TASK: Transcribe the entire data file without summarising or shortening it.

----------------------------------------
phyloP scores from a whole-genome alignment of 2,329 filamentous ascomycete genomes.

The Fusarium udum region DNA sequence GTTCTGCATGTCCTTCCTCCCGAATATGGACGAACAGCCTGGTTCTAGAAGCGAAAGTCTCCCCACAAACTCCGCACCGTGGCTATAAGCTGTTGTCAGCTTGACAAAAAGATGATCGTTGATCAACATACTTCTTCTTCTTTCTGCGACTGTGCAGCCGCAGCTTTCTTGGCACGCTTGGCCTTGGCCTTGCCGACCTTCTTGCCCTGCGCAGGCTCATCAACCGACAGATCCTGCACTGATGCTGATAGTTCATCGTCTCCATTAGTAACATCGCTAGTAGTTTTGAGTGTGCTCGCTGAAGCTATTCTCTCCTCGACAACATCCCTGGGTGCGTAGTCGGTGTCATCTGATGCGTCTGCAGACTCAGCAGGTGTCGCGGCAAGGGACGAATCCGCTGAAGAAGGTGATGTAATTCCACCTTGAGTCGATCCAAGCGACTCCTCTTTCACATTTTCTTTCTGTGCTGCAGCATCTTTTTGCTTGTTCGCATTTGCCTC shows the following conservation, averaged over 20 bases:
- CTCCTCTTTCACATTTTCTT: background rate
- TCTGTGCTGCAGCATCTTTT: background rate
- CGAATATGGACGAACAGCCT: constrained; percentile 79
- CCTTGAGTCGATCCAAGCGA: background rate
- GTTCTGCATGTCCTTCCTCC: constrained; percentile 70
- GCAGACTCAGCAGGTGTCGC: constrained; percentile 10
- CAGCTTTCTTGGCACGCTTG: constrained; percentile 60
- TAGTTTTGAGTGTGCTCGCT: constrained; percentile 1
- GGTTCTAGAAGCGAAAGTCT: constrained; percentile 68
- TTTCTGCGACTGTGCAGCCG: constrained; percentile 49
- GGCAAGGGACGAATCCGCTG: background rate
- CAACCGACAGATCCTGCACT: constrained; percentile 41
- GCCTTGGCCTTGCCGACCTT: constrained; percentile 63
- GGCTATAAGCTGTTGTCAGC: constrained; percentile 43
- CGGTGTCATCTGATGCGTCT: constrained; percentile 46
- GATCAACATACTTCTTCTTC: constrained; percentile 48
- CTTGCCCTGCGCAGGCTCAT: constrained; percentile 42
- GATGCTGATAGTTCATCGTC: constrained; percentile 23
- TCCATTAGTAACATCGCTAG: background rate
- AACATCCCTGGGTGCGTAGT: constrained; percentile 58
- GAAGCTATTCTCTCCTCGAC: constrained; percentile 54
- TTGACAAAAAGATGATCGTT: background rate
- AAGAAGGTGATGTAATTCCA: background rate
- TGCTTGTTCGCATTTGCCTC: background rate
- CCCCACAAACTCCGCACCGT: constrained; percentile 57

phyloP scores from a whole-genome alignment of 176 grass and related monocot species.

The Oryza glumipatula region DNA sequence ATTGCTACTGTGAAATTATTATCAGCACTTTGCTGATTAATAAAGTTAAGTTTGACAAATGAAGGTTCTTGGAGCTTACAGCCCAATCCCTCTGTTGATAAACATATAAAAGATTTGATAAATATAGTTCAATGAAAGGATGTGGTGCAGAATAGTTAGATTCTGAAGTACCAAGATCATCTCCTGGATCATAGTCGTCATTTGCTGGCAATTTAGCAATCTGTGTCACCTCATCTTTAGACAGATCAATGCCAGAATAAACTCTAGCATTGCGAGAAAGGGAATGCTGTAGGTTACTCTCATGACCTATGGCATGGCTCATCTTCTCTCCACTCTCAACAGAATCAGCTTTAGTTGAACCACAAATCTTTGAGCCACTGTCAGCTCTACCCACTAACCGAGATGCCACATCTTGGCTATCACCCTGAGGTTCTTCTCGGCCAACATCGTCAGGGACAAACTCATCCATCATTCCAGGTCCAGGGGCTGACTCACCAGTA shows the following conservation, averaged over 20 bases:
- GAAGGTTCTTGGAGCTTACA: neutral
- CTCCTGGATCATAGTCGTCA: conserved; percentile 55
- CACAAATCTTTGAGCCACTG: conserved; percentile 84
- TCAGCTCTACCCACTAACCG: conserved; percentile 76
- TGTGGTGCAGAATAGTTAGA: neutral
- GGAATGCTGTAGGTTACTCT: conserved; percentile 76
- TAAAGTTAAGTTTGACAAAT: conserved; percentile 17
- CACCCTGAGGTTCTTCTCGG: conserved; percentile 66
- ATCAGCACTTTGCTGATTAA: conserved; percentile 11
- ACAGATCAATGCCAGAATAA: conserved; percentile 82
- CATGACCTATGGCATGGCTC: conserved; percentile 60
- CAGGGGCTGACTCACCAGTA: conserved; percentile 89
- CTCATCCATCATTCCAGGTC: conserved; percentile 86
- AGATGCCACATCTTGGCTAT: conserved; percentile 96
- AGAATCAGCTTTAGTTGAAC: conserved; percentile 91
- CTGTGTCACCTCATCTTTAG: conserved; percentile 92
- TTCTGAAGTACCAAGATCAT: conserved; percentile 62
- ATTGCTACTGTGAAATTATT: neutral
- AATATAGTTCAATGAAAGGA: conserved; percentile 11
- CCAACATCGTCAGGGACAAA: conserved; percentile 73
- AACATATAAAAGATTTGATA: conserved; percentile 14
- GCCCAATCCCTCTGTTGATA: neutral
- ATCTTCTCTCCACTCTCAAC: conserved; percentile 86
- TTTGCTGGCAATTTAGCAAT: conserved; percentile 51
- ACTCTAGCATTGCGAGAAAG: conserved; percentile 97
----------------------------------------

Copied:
phyloP scores from a whole-genome alignment of 2,329 filamentous ascomycete genomes.

The Fusarium udum region DNA sequence GTTCTGCATGTCCTTCCTCCCGAATATGGACGAACAGCCTGGTTCTAGAAGCGAAAGTCTCCCCACAAACTCCGCACCGTGGCTATAAGCTGTTGTCAGCTTGACAAAAAGATGATCGTTGATCAACATACTTCTTCTTCTTTCTGCGACTGTGCAGCCGCAGCTTTCTTGGCACGCTTGGCCTTGGCCTTGCCGACCTTCTTGCCCTGCGCAGGCTCATCAACCGACAGATCCTGCACTGATGCTGATAGTTCATCGTCTCCATTAGTAACATCGCTAGTAGTTTTGAGTGTGCTCGCTGAAGCTATTCTCTCCTCGACAACATCCCTGGGTGCGTAGTCGGTGTCATCTGATGCGTCTGCAGACTCAGCAGGTGTCGCGGCAAGGGACGAATCCGCTGAAGAAGGTGATGTAATTCCACCTTGAGTCGATCCAAGCGACTCCTCTTTCACATTTTCTTTCTGTGCTGCAGCATCTTTTTGCTTGTTCGCATTTGCCTC shows the following conservation, averaged over 20 bases:
- CTCCTCTTTCACATTTTCTT: background rate
- TCTGTGCTGCAGCATCTTTT: background rate
- CGAATATGGACGAACAGCCT: constrained; percentile 79
- CCTTGAGTCGATCCAAGCGA: background rate
- GTTCTGCATGTCCTTCCTCC: constrained; percentile 70
- GCAGACTCAGCAGGTGTCGC: constrained; percentile 10
- CAGCTTTCTTGGCACGCTTG: constrained; percentile 60
- TAGTTTTGAGTGTGCTCGCT: constrained; percentile 1
- GGTTCTAGAAGCGAAAGTCT: constrained; percentile 68
- TTTCTGCGACTGTGCAGCCG: constrained; percentile 49
- GGCAAGGGACGAATCCGCTG: background rate
- CAACCGACAGATCCTGCACT: constrained; percentile 41
- GCCTTGGCCTTGCCGACCTT: constrained; percentile 63
- GGCTATAAGCTGTTGTCAGC: constrained; percentile 43
- CGGTGTCATCTGATGCGTCT: constrained; percentile 46
- GATCAACATACTTCTTCTTC: constrained; percentile 48
- CTTGCCCTGCGCAGGCTCAT: constrained; percentile 42
- GATGCTGATAGTTCATCGTC: constrained; percentile 23
- TCCATTAGTAACATCGCTAG: background rate
- AACATCCCTGGGTGCGTAGT: constrained; percentile 58
- GAAGCTATTCTCTCCTCGAC: constrained; percentile 54
- TTGACAAAAAGATGATCGTT: background rate
- AAGAAGGTGATGTAATTCCA: background rate
- TGCTTGTTCGCATTTGCCTC: background rate
- CCCCACAAACTCCGCACCGT: constrained; percentile 57

phyloP scores from a whole-genome alignment of 176 grass and related monocot species.

The Oryza glumipatula region DNA sequence ATTGCTACTGTGAAATTATTATCAGCACTTTGCTGATTAATAAAGTTAAGTTTGACAAATGAAGGTTCTTGGAGCTTACAGCCCAATCCCTCTGTTGATAAACATATAAAAGATTTGATAAATATAGTTCAATGAAAGGATGTGGTGCAGAATAGTTAGATTCTGAAGTACCAAGATCATCTCCTGGATCATAGTCGTCATTTGCTGGCAATTTAGCAATCTGTGTCACCTCATCTTTAGACAGATCAATGCCAGAATAAACTCTAGCATTGCGAGAAAGGGAATGCTGTAGGTTACTCTCATGACCTATGGCATGGCTCATCTTCTCTCCACTCTCAACAGAATCAGCTTTAGTTGAACCACAAATCTTTGAGCCACTGTCAGCTCTACCCACTAACCGAGATGCCACATCTTGGCTATCACCCTGAGGTTCTTCTCGGCCAACATCGTCAGGGACAAACTCATCCATCATTCCAGGTCCAGGGGCTGACTCACCAGTA shows the following conservation, averaged over 20 bases:
- GAAGGTTCTTGGAGCTTACA: neutral
- CTCCTGGATCATAGTCGTCA: conserved; percentile 55
- CACAAATCTTTGAGCCACTG: conserved; percentile 84
- TCAGCTCTACCCACTAACCG: conserved; percentile 76
- TGTGGTGCAGAATAGTTAGA: neutral
- GGAATGCTGTAGGTTACTCT: conserved; percentile 76
- TAAAGTTAAGTTTGACAAAT: conserved; percentile 17
- CACCCTGAGGTTCTTCTCGG: conserved; percentile 66
- ATCAGCACTTTGCTGATTAA: conserved; percentile 11
- ACAGATCAATGCCAGAATAA: conserved; percentile 82
- CATGACCTATGGCATGGCTC: conserved; percentile 60
- CAGGGGCTGACTCACCAGTA: conserved; percentile 89
- CTCATCCATCATTCCAGGTC: conserved; percentile 86
- AGATGCCACATCTTGGCTAT: conserved; percentile 96
- AGAATCAGCTTTAGTTGAAC: conserved; percentile 91
- CTGTGTCACCTCATCTTTAG: conserved; percentile 92
- TTCTGAAGTACCAAGATCAT: conserved; percentile 62
- ATTGCTACTGTGAAATTATT: neutral
- AATATAGTTCAATGAAAGGA: conserved; percentile 11
- CCAACATCGTCAGGGACAAA: conserved; percentile 73
- AACATATAAAAGATTTGATA: conserved; percentile 14
- GCCCAATCCCTCTGTTGATA: neutral
- ATCTTCTCTCCACTCTCAAC: conserved; percentile 86
- TTTGCTGGCAATTTAGCAAT: conserved; percentile 51
- ACTCTAGCATTGCGAGAAAG: conserved; percentile 97